Twelve people were killed on Saturday when militants attacked a police checkpoint north of Tikrit and then detonated a car bomb at the entrance to the city, Iraqi police and military sources said.
There was no immediate claim of responsibility for the attack, the first of its kind since the city, 150 km (95 miles) north of Baghdad, was retaken from Islamic State in April 2015.
One militant was killed at the checkpoint after shooting dead four police officers in the attack at around 5 a.m. (0200 GMT), according to police and sources from Salahuddin Operations Command, which is responsible for security in the area.
Two other militants continued about 7 km to the city limits and detonated the explosives in their pickup truck, killing eight people and wounding 23, the sources said.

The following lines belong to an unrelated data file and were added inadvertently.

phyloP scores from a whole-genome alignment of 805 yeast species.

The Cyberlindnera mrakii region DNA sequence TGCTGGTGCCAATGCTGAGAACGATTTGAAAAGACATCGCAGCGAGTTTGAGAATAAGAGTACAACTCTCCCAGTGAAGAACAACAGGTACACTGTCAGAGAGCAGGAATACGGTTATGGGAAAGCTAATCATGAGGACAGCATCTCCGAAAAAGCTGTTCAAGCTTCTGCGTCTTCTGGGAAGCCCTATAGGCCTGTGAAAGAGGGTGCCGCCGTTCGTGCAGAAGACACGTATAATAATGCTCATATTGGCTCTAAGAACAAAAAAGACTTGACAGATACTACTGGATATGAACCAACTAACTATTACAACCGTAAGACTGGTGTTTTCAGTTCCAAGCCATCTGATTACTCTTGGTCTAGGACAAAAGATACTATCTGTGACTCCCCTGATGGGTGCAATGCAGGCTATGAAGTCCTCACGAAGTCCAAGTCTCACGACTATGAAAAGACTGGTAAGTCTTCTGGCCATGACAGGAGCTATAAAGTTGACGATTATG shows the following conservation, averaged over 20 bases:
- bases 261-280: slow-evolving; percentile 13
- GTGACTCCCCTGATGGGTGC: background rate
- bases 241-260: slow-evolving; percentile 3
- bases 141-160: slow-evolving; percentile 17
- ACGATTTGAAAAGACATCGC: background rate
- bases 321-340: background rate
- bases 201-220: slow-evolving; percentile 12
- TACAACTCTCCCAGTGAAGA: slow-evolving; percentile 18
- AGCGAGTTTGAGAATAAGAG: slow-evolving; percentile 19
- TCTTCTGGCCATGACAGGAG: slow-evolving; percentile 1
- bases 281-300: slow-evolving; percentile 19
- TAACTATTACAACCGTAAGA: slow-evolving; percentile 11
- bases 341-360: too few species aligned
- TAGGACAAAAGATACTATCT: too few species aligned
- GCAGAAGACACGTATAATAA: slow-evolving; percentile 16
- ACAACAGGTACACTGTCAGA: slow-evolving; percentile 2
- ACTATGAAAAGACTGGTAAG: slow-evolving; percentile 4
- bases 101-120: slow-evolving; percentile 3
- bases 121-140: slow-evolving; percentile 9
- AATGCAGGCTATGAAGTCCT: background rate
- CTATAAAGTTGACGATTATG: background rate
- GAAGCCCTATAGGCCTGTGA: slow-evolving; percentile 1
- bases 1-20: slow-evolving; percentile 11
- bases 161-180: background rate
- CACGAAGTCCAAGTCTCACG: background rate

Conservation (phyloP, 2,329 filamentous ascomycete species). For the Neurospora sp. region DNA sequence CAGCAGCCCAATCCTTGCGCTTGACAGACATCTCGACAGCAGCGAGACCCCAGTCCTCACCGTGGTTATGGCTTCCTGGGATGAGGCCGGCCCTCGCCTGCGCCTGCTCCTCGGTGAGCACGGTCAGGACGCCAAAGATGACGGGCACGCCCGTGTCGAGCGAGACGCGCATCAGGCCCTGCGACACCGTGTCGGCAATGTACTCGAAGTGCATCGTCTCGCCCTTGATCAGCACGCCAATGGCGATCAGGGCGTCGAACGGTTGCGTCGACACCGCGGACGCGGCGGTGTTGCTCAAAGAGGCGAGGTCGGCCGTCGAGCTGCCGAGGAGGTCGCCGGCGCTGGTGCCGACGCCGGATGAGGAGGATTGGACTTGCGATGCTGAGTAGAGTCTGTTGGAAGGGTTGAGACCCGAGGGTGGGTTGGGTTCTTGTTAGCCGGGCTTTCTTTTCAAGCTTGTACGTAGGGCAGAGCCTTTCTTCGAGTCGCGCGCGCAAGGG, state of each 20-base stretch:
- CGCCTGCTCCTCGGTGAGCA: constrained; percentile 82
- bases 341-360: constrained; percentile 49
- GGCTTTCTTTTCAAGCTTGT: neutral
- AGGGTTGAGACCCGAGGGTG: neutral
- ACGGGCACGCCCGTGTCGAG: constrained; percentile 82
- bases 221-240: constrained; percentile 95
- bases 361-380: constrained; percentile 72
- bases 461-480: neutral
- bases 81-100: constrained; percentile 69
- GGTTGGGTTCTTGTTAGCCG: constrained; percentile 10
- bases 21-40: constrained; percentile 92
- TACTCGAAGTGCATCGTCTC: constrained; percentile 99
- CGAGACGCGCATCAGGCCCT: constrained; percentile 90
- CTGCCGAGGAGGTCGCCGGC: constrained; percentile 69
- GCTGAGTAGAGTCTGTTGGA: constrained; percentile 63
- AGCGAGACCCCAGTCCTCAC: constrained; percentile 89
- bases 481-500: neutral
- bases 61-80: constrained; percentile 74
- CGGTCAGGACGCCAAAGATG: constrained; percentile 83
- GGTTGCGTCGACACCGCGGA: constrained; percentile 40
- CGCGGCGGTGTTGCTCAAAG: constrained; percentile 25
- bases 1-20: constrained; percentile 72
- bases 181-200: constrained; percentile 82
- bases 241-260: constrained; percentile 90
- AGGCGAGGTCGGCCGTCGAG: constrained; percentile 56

An unverified photograph shared on social media showed two dark plumes of smoke rising into the sky near arches at the city's northern gates.
After the attacks, police tightened security in Tikrit, which already had some of the most restrictive security measures in place following its recapture from Islamic State. It was not clear if other assailants were still in the area.
The military this week retook the district of Shirqat, 100 km north of Tikrit, from Islamic State in preparation for a move on the northern city of Mosul later this year.